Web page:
Previously, the electricity generated at Payatas had just been used to power operations at the landfill and for the nearby slum communities via the ironing project and street lights.
The amount of greenhouse gases that are now being saved at Payatas is the equivalent to taking 18,000 cars off Manila’s roads, Fernan Campos said.
She said that the project had a host of other environmental benefits, including less direct air pollution for people living close by. The extracted methane gas also no longer threatens to contaminate the water system.
Nevertheless, Greenpeace and some other environmental groups oppose such projects, saying that their “green” credentials are often exaggerated and that they create a financial incentive for more trash to be dumped.
“The only way to address the issue of methane generation from waste is to stop the rubbish going to the landfill in the first place,” Greenpeace Philippines program manager Beau Baconguis said. “Having such projects in place encourages the generation of waste, rather than eliminating it, because you need waste to run the facility.”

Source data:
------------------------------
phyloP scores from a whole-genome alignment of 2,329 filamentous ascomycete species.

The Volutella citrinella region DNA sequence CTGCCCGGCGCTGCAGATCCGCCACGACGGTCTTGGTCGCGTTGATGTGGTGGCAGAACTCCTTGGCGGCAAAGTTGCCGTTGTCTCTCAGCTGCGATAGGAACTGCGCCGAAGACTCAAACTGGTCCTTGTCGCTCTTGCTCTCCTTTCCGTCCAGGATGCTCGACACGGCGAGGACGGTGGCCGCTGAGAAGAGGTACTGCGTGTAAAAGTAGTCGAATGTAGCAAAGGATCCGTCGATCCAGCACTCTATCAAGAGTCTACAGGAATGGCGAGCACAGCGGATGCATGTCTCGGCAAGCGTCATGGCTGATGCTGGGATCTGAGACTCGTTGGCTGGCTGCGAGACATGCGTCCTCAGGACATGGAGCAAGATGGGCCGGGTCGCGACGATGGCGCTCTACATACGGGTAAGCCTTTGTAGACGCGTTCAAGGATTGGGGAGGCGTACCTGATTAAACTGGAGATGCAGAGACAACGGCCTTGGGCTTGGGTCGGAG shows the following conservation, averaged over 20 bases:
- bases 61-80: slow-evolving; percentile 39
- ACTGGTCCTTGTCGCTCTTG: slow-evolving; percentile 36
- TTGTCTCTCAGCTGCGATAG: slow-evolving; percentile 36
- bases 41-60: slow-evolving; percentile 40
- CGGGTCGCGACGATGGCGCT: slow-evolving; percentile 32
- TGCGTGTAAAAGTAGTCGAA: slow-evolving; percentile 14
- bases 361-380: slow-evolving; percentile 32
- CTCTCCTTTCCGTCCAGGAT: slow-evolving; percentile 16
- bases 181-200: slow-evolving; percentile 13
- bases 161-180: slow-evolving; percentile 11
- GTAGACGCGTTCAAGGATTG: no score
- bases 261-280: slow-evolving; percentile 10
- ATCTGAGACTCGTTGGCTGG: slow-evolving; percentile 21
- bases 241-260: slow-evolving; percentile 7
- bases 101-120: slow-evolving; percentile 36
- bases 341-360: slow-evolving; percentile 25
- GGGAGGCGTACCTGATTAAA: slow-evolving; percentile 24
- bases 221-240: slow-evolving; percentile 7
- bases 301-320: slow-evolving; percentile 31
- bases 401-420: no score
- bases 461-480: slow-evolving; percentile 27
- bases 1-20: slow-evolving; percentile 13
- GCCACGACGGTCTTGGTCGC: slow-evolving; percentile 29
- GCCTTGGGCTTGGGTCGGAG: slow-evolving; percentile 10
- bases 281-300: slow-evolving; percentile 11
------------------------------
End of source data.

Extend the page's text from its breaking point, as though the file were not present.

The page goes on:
Baconguis said there was no vision from the Philippine government to reduce waste and that Manila’s approximately 12 million residents were producing between 6,000 and 8,000 tonnes of trash every day.
However, Fernan Campos insisted that Pangea was not lobbying for or encouraging more waste to be dumped at Payatas. She said the local government had implemented recycling and other waste reduction policies in recent years that had seen the amount of trash going into the landfill drop from 1,800 tonnes a day to 1,200.
“We are just clearing whatever is there and helping the environment at the same time,” she said.